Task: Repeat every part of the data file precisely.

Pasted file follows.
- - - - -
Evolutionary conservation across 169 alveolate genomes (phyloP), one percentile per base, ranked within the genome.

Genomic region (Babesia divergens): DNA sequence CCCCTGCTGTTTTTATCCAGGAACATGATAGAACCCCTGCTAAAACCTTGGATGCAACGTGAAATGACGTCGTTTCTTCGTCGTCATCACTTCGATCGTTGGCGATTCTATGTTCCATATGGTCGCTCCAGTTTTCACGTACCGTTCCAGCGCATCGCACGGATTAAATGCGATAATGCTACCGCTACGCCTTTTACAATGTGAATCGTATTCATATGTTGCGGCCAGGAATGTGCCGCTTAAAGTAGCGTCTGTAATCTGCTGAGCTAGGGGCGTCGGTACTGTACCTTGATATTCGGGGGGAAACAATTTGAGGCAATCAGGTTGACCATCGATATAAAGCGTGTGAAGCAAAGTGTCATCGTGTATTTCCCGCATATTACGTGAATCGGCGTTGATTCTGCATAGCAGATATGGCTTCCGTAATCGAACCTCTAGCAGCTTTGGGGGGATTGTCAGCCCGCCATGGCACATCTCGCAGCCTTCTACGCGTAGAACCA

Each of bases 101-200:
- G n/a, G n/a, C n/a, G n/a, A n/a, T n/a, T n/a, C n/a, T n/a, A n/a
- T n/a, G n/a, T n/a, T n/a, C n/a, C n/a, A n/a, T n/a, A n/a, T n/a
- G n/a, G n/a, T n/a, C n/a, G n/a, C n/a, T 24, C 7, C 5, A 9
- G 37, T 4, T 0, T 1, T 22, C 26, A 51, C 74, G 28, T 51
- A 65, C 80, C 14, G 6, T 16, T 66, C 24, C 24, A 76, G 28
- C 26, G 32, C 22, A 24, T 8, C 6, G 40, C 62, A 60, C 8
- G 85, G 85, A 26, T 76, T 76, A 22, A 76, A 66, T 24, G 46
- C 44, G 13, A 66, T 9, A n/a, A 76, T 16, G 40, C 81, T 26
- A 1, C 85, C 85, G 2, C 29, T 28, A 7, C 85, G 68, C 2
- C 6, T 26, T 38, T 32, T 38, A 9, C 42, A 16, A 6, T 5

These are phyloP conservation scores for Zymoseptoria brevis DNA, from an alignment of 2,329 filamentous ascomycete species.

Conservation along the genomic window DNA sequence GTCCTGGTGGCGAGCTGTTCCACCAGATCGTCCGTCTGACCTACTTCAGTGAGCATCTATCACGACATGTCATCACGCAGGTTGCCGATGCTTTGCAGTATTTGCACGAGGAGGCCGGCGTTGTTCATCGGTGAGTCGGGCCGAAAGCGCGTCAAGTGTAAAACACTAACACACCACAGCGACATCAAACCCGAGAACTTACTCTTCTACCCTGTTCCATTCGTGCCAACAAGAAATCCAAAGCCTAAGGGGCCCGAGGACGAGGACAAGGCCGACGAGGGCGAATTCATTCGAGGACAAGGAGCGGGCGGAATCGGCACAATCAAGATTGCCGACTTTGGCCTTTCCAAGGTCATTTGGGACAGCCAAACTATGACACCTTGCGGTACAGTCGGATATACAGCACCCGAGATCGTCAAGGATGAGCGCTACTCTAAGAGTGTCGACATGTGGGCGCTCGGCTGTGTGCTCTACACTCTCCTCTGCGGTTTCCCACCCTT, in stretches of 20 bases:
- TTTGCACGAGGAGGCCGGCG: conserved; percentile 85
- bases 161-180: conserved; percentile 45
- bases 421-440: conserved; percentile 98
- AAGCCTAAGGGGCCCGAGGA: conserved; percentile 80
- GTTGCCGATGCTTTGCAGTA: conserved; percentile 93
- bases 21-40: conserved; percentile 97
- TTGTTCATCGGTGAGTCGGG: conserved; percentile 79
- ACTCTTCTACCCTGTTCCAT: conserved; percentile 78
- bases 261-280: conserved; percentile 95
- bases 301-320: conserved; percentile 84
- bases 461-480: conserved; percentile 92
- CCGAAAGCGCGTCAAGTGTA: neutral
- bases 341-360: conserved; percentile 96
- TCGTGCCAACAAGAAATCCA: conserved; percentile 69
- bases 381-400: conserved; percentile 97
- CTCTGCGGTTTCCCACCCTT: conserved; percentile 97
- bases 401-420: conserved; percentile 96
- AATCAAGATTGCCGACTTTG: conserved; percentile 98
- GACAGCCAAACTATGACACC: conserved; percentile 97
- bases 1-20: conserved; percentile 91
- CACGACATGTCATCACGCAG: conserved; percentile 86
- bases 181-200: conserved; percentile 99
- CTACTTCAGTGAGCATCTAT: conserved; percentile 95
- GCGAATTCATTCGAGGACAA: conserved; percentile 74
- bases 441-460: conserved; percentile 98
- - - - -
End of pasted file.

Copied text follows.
Evolutionary conservation across 169 alveolate genomes (phyloP), one percentile per base, ranked within the genome.

Genomic region (Babesia divergens): DNA sequence CCCCTGCTGTTTTTATCCAGGAACATGATAGAACCCCTGCTAAAACCTTGGATGCAACGTGAAATGACGTCGTTTCTTCGTCGTCATCACTTCGATCGTTGGCGATTCTATGTTCCATATGGTCGCTCCAGTTTTCACGTACCGTTCCAGCGCATCGCACGGATTAAATGCGATAATGCTACCGCTACGCCTTTTACAATGTGAATCGTATTCATATGTTGCGGCCAGGAATGTGCCGCTTAAAGTAGCGTCTGTAATCTGCTGAGCTAGGGGCGTCGGTACTGTACCTTGATATTCGGGGGGAAACAATTTGAGGCAATCAGGTTGACCATCGATATAAAGCGTGTGAAGCAAAGTGTCATCGTGTATTTCCCGCATATTACGTGAATCGGCGTTGATTCTGCATAGCAGATATGGCTTCCGTAATCGAACCTCTAGCAGCTTTGGGGGGATTGTCAGCCCGCCATGGCACATCTCGCAGCCTTCTACGCGTAGAACCA

Each of bases 101-200:
- G n/a, G n/a, C n/a, G n/a, A n/a, T n/a, T n/a, C n/a, T n/a, A n/a
- T n/a, G n/a, T n/a, T n/a, C n/a, C n/a, A n/a, T n/a, A n/a, T n/a
- G n/a, G n/a, T n/a, C n/a, G n/a, C n/a, T 24, C 7, C 5, A 9
- G 37, T 4, T 0, T 1, T 22, C 26, A 51, C 74, G 28, T 51
- A 65, C 80, C 14, G 6, T 16, T 66, C 24, C 24, A 76, G 28
- C 26, G 32, C 22, A 24, T 8, C 6, G 40, C 62, A 60, C 8
- G 85, G 85, A 26, T 76, T 76, A 22, A 76, A 66, T 24, G 46
- C 44, G 13, A 66, T 9, A n/a, A 76, T 16, G 40, C 81, T 26
- A 1, C 85, C 85, G 2, C 29, T 28, A 7, C 85, G 68, C 2
- C 6, T 26, T 38, T 32, T 38, A 9, C 42, A 16, A 6, T 5

These are phyloP conservation scores for Zymoseptoria brevis DNA, from an alignment of 2,329 filamentous ascomycete species.

Conservation along the genomic window DNA sequence GTCCTGGTGGCGAGCTGTTCCACCAGATCGTCCGTCTGACCTACTTCAGTGAGCATCTATCACGACATGTCATCACGCAGGTTGCCGATGCTTTGCAGTATTTGCACGAGGAGGCCGGCGTTGTTCATCGGTGAGTCGGGCCGAAAGCGCGTCAAGTGTAAAACACTAACACACCACAGCGACATCAAACCCGAGAACTTACTCTTCTACCCTGTTCCATTCGTGCCAACAAGAAATCCAAAGCCTAAGGGGCCCGAGGACGAGGACAAGGCCGACGAGGGCGAATTCATTCGAGGACAAGGAGCGGGCGGAATCGGCACAATCAAGATTGCCGACTTTGGCCTTTCCAAGGTCATTTGGGACAGCCAAACTATGACACCTTGCGGTACAGTCGGATATACAGCACCCGAGATCGTCAAGGATGAGCGCTACTCTAAGAGTGTCGACATGTGGGCGCTCGGCTGTGTGCTCTACACTCTCCTCTGCGGTTTCCCACCCTT, in stretches of 20 bases:
- TTTGCACGAGGAGGCCGGCG: conserved; percentile 85
- bases 161-180: conserved; percentile 45
- bases 421-440: conserved; percentile 98
- AAGCCTAAGGGGCCCGAGGA: conserved; percentile 80
- GTTGCCGATGCTTTGCAGTA: conserved; percentile 93
- bases 21-40: conserved; percentile 97
- TTGTTCATCGGTGAGTCGGG: conserved; percentile 79
- ACTCTTCTACCCTGTTCCAT: conserved; percentile 78
- bases 261-280: conserved; percentile 95
- bases 301-320: conserved; percentile 84
- bases 461-480: conserved; percentile 92
- CCGAAAGCGCGTCAAGTGTA: neutral
- bases 341-360: conserved; percentile 96
- TCGTGCCAACAAGAAATCCA: conserved; percentile 69
- bases 381-400: conserved; percentile 97
- CTCTGCGGTTTCCCACCCTT: conserved; percentile 97
- bases 401-420: conserved; percentile 96
- AATCAAGATTGCCGACTTTG: conserved; percentile 98
- GACAGCCAAACTATGACACC: conserved; percentile 97
- bases 1-20: conserved; percentile 91
- CACGACATGTCATCACGCAG: conserved; percentile 86
- bases 181-200: conserved; percentile 99
- CTACTTCAGTGAGCATCTAT: conserved; percentile 95
- GCGAATTCATTCGAGGACAA: conserved; percentile 74
- bases 441-460: conserved; percentile 98